Last year at this time, we officially launched our experiential offering, and the first anniversary is a perfect time to celebrate the great work happening all around us. We may not always label it as such, but Broadway has done some amazing experiential work in the last year. After all, we’re in the world’s most experiential industry, so it makes sense that we intuitively understand why experiences matter.
If you missed our Entertainment in Advertising event last year, then here’s the core idea:
Experiential marketing strengthens your ties to your core audience while cultivating new audiences – and quickly. It is proven to generate awareness, loyalty, and sales much faster than traditional advertising. Simply put, experiences (online and offline) sell tickets.
As we head into the crucial holiday season, these are five lessons from the past 12 months of experiential marketing on Broadway and around the city.
All the best,
SVP of Creative Strategy and Experiential Design
1. REWARD YOUR TRIBE
Loyalty is built by enriching fan experiences and rewarding them for their enthusiasm. Social media fervently embraced the Broadway production of Harry Potter and the Cursed Child when an all-day wait for tickets was transformed into an event with refreshments and cast visits.
There’s always a celebration at Summer: The Donna Summer Musicalsince audiences are invited to a nightly afterparty next door. Attendance is so high that the party is now part of the production’s core marketing, with buzzy celebrity attendance boosting impressions.
2. BRING YOUR BRAND TO LIFE
When you reinforce your identity, you reassure patrons they want what you’re offering. The website for the edgy comedy The Lifespan of a Facttransforms direct calls to action into entertainment by letting fans read “fact checks” of the star’s bios. Each article provides both playful information and a link to the ticketing page.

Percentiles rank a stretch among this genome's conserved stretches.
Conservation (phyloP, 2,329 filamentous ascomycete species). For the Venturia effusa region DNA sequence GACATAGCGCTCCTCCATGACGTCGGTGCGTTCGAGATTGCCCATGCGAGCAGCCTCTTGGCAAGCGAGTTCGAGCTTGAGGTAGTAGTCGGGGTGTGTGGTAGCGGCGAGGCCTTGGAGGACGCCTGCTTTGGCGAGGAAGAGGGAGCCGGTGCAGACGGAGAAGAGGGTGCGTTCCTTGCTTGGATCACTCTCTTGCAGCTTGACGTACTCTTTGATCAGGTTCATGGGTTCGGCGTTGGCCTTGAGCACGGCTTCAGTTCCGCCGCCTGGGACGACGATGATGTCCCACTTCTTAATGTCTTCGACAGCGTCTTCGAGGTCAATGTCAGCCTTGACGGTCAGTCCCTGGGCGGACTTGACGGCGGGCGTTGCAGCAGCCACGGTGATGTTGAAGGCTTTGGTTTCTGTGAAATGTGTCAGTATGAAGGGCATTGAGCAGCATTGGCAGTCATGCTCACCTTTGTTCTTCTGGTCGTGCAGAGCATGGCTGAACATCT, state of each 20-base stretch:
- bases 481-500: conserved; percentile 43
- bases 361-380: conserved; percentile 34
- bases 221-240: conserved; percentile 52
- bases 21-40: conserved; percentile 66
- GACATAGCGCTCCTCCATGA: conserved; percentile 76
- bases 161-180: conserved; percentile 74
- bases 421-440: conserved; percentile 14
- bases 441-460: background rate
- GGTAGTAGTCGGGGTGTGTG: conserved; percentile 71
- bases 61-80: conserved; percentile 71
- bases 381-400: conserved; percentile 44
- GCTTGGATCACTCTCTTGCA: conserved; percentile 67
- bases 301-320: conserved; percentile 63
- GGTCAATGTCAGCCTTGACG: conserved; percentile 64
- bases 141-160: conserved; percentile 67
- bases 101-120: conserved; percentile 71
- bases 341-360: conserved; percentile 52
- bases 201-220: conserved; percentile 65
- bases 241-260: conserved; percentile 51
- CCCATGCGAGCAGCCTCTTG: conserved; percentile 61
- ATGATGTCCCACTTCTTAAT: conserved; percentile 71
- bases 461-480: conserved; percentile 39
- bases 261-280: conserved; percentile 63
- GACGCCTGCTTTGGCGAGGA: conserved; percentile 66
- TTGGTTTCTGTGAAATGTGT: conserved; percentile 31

After research revealed fans of Once On This Island love the show’s on-stage goats, the four-legged stars visited group sales agents at their offices. For the next three weeks, group sales radically increased.
3. INVITE PARTICIPATION
Everyone likes to feel included, and that idea can be used in your marketing, too. A small section of Be More Chill‘s front of house grew to dominate an entire hallway because of audience interactivity. In the spirit of the show, fans wrote the names of people who inspire or challenge them on sticky notes and stuck them on the wall. It became a sensation on social media and in mainstream media alike.
The Prom embraced the spirit of the Tony Awards by creating Tony-themed menus, photo booth signs, and ballots. A Playbill partnership helped this fun, interactive project reach viewing parties around the world.
4. MAKE AN EMOTIONAL CONNECTION
Emotional experiences have a long-lasting impact.The Band’s Visit showed its soul when the titular band played surprise concerts for fans, generating one of the production’s most-watched online videos.
Come From Away fans said the show inspired them to make a change. For a week in March, various audience members were given $100 to spend on a random act of kindness for a stranger. A partnership with AmEx, this initiative demonstrated that fans were being listened to.
5. HELP FANS CUSTOMIZE
The mobile guide for the New York Botanical Garden’s exhibit on Georgia O’Keeffe was designed by AKA and built with support from Bloomberg Philanthropies. With immersive video and in-depth historical information, it allowed visitors to explore the wonders of Hawai’i without leaving New York. The exhibit runs through October and has already averaged thousands of visitors per month.
Music fans get closer to a beloved diva with the interactive timeline on the website for Summer: The Donna Summer Musical.